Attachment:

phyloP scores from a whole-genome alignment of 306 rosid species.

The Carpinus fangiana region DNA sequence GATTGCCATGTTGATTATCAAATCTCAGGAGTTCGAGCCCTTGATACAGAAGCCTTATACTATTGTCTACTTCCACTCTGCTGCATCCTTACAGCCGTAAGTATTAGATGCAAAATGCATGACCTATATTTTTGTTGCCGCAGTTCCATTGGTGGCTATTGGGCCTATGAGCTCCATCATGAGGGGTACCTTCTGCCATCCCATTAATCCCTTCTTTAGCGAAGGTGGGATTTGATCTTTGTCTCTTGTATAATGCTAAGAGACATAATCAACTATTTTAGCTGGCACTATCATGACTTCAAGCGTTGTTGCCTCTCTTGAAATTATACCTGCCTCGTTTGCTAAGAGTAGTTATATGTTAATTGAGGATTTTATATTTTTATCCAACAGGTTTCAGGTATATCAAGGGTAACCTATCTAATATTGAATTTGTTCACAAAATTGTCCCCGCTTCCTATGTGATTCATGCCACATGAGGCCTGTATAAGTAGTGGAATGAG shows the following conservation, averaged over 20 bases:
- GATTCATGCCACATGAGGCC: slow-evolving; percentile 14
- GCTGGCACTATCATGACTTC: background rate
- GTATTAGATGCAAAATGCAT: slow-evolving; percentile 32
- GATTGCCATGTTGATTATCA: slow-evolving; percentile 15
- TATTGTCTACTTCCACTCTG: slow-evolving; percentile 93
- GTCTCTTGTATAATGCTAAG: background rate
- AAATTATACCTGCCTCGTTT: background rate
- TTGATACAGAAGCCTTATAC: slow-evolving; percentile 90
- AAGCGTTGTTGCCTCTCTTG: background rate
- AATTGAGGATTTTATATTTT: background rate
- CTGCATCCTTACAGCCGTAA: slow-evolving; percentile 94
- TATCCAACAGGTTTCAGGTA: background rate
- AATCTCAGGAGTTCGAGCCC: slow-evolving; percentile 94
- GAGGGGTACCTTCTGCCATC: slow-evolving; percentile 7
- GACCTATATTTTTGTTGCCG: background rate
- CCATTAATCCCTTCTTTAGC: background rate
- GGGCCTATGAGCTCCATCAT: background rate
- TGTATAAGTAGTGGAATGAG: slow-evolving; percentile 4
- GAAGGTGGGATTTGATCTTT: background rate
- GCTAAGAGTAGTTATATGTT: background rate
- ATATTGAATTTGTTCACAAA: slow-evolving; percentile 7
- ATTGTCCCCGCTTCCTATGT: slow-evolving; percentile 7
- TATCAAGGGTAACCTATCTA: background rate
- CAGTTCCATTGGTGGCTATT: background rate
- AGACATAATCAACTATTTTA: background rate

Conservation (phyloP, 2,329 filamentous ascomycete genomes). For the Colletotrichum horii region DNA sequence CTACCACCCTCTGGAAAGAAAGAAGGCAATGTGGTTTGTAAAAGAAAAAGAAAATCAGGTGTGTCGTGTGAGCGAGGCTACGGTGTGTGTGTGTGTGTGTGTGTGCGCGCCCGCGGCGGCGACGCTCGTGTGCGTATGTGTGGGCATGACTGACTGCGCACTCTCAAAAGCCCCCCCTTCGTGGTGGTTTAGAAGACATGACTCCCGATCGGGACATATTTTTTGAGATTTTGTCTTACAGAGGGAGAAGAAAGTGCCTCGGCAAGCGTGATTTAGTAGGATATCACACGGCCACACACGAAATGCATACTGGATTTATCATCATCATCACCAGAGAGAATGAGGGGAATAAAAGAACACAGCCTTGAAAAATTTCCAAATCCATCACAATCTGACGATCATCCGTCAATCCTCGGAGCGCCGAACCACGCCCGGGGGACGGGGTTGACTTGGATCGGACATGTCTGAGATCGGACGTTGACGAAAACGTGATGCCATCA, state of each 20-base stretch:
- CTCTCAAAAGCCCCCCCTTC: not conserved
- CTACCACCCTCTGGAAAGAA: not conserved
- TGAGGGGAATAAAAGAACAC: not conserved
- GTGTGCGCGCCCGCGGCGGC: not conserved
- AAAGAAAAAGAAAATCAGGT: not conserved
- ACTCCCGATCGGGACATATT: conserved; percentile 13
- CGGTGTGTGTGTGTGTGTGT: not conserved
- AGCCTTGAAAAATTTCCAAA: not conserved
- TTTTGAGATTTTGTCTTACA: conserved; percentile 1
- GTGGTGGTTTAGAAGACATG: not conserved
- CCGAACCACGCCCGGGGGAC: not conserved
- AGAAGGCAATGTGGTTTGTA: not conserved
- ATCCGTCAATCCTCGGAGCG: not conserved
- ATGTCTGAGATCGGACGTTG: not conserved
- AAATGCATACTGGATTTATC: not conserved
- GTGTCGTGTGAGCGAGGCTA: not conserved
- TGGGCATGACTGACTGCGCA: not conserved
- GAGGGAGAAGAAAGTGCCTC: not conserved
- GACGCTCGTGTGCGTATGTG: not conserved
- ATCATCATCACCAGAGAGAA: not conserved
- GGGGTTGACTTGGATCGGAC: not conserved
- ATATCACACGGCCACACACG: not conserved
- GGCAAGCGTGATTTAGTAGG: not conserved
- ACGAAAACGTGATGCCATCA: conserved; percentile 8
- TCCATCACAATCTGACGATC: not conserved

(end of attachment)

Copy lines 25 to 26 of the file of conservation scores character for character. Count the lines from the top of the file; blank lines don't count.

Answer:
- TATCAAGGGTAACCTATCTA: background rate
- CAGTTCCATTGGTGGCTATT: background rate